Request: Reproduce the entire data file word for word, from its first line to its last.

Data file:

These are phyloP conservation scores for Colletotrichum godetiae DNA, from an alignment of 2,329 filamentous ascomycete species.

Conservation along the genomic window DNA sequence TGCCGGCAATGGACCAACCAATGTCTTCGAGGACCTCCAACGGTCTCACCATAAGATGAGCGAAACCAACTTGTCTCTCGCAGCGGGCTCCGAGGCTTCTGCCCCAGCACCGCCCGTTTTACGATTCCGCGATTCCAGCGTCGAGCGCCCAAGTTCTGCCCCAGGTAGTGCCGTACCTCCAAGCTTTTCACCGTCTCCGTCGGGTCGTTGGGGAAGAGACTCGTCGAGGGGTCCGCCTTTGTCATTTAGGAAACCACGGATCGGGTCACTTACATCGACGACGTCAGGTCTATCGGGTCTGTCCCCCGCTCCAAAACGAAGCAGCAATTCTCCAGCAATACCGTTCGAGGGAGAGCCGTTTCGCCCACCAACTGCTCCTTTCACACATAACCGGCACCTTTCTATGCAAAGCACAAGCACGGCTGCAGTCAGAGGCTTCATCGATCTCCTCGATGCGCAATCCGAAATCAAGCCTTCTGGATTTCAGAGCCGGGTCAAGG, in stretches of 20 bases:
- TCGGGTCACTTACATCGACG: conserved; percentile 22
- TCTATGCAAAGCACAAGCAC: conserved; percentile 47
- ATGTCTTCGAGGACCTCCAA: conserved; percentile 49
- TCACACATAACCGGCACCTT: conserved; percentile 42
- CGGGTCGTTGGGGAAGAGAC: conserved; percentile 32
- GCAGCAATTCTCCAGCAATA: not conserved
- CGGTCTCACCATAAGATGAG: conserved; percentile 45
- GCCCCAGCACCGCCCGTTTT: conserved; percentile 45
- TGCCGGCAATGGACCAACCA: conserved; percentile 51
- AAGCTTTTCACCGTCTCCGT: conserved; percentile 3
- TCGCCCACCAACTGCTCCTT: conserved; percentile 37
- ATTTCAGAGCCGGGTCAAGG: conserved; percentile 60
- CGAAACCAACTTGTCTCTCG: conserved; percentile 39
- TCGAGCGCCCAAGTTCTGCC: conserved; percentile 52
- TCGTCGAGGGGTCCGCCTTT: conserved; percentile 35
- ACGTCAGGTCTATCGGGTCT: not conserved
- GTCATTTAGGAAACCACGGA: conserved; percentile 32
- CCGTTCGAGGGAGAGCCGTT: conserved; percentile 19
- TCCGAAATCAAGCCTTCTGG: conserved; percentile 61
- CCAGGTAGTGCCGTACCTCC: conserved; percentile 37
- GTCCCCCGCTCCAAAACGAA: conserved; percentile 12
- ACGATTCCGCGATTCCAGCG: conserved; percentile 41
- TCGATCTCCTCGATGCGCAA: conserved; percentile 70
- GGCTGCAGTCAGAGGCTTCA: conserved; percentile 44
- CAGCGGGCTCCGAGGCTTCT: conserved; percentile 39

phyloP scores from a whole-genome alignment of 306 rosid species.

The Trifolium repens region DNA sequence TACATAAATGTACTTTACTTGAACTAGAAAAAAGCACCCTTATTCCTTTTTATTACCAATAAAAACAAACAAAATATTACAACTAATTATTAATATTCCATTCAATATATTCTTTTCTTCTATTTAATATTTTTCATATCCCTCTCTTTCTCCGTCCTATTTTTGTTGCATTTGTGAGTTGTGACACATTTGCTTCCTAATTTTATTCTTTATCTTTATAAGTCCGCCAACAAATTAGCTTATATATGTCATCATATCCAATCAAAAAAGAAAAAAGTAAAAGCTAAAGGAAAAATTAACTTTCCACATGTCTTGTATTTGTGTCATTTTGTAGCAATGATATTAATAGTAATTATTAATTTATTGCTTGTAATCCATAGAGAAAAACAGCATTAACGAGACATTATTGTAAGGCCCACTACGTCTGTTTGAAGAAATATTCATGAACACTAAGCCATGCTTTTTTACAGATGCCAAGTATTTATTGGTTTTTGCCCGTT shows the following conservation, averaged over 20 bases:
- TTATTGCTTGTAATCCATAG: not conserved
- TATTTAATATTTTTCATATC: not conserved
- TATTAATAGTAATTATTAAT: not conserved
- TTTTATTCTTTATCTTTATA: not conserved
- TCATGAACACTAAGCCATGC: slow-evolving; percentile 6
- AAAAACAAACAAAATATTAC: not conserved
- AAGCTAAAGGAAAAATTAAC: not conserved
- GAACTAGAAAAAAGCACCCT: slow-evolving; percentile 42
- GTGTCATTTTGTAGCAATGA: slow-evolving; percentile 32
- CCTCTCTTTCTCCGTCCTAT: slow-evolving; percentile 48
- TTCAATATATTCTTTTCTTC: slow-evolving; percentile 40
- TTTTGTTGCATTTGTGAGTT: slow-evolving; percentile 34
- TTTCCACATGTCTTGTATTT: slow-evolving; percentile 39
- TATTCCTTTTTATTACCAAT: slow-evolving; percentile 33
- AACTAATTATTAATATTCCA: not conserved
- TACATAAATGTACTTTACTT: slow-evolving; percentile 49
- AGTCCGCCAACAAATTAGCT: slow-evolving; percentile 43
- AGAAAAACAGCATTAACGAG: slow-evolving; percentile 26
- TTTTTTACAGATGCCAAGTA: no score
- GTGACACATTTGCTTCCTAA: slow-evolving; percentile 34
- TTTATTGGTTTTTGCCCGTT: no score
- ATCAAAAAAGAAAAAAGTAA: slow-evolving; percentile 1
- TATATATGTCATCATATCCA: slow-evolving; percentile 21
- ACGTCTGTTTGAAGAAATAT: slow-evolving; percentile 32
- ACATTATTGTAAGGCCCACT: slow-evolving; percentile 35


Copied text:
These are phyloP conservation scores for Colletotrichum godetiae DNA, from an alignment of 2,329 filamentous ascomycete species.

Conservation along the genomic window DNA sequence TGCCGGCAATGGACCAACCAATGTCTTCGAGGACCTCCAACGGTCTCACCATAAGATGAGCGAAACCAACTTGTCTCTCGCAGCGGGCTCCGAGGCTTCTGCCCCAGCACCGCCCGTTTTACGATTCCGCGATTCCAGCGTCGAGCGCCCAAGTTCTGCCCCAGGTAGTGCCGTACCTCCAAGCTTTTCACCGTCTCCGTCGGGTCGTTGGGGAAGAGACTCGTCGAGGGGTCCGCCTTTGTCATTTAGGAAACCACGGATCGGGTCACTTACATCGACGACGTCAGGTCTATCGGGTCTGTCCCCCGCTCCAAAACGAAGCAGCAATTCTCCAGCAATACCGTTCGAGGGAGAGCCGTTTCGCCCACCAACTGCTCCTTTCACACATAACCGGCACCTTTCTATGCAAAGCACAAGCACGGCTGCAGTCAGAGGCTTCATCGATCTCCTCGATGCGCAATCCGAAATCAAGCCTTCTGGATTTCAGAGCCGGGTCAAGG, in stretches of 20 bases:
- TCGGGTCACTTACATCGACG: conserved; percentile 22
- TCTATGCAAAGCACAAGCAC: conserved; percentile 47
- ATGTCTTCGAGGACCTCCAA: conserved; percentile 49
- TCACACATAACCGGCACCTT: conserved; percentile 42
- CGGGTCGTTGGGGAAGAGAC: conserved; percentile 32
- GCAGCAATTCTCCAGCAATA: not conserved
- CGGTCTCACCATAAGATGAG: conserved; percentile 45
- GCCCCAGCACCGCCCGTTTT: conserved; percentile 45
- TGCCGGCAATGGACCAACCA: conserved; percentile 51
- AAGCTTTTCACCGTCTCCGT: conserved; percentile 3
- TCGCCCACCAACTGCTCCTT: conserved; percentile 37
- ATTTCAGAGCCGGGTCAAGG: conserved; percentile 60
- CGAAACCAACTTGTCTCTCG: conserved; percentile 39
- TCGAGCGCCCAAGTTCTGCC: conserved; percentile 52
- TCGTCGAGGGGTCCGCCTTT: conserved; percentile 35
- ACGTCAGGTCTATCGGGTCT: not conserved
- GTCATTTAGGAAACCACGGA: conserved; percentile 32
- CCGTTCGAGGGAGAGCCGTT: conserved; percentile 19
- TCCGAAATCAAGCCTTCTGG: conserved; percentile 61
- CCAGGTAGTGCCGTACCTCC: conserved; percentile 37
- GTCCCCCGCTCCAAAACGAA: conserved; percentile 12
- ACGATTCCGCGATTCCAGCG: conserved; percentile 41
- TCGATCTCCTCGATGCGCAA: conserved; percentile 70
- GGCTGCAGTCAGAGGCTTCA: conserved; percentile 44
- CAGCGGGCTCCGAGGCTTCT: conserved; percentile 39

phyloP scores from a whole-genome alignment of 306 rosid species.

The Trifolium repens region DNA sequence TACATAAATGTACTTTACTTGAACTAGAAAAAAGCACCCTTATTCCTTTTTATTACCAATAAAAACAAACAAAATATTACAACTAATTATTAATATTCCATTCAATATATTCTTTTCTTCTATTTAATATTTTTCATATCCCTCTCTTTCTCCGTCCTATTTTTGTTGCATTTGTGAGTTGTGACACATTTGCTTCCTAATTTTATTCTTTATCTTTATAAGTCCGCCAACAAATTAGCTTATATATGTCATCATATCCAATCAAAAAAGAAAAAAGTAAAAGCTAAAGGAAAAATTAACTTTCCACATGTCTTGTATTTGTGTCATTTTGTAGCAATGATATTAATAGTAATTATTAATTTATTGCTTGTAATCCATAGAGAAAAACAGCATTAACGAGACATTATTGTAAGGCCCACTACGTCTGTTTGAAGAAATATTCATGAACACTAAGCCATGCTTTTTTACAGATGCCAAGTATTTATTGGTTTTTGCCCGTT shows the following conservation, averaged over 20 bases:
- TTATTGCTTGTAATCCATAG: not conserved
- TATTTAATATTTTTCATATC: not conserved
- TATTAATAGTAATTATTAAT: not conserved
- TTTTATTCTTTATCTTTATA: not conserved
- TCATGAACACTAAGCCATGC: slow-evolving; percentile 6
- AAAAACAAACAAAATATTAC: not conserved
- AAGCTAAAGGAAAAATTAAC: not conserved
- GAACTAGAAAAAAGCACCCT: slow-evolving; percentile 42
- GTGTCATTTTGTAGCAATGA: slow-evolving; percentile 32
- CCTCTCTTTCTCCGTCCTAT: slow-evolving; percentile 48
- TTCAATATATTCTTTTCTTC: slow-evolving; percentile 40
- TTTTGTTGCATTTGTGAGTT: slow-evolving; percentile 34
- TTTCCACATGTCTTGTATTT: slow-evolving; percentile 39
- TATTCCTTTTTATTACCAAT: slow-evolving; percentile 33
- AACTAATTATTAATATTCCA: not conserved
- TACATAAATGTACTTTACTT: slow-evolving; percentile 49
- AGTCCGCCAACAAATTAGCT: slow-evolving; percentile 43
- AGAAAAACAGCATTAACGAG: slow-evolving; percentile 26
- TTTTTTACAGATGCCAAGTA: no score
- GTGACACATTTGCTTCCTAA: slow-evolving; percentile 34
- TTTATTGGTTTTTGCCCGTT: no score
- ATCAAAAAAGAAAAAAGTAA: slow-evolving; percentile 1
- TATATATGTCATCATATCCA: slow-evolving; percentile 21
- ACGTCTGTTTGAAGAAATAT: slow-evolving; percentile 32
- ACATTATTGTAAGGCCCACT: slow-evolving; percentile 35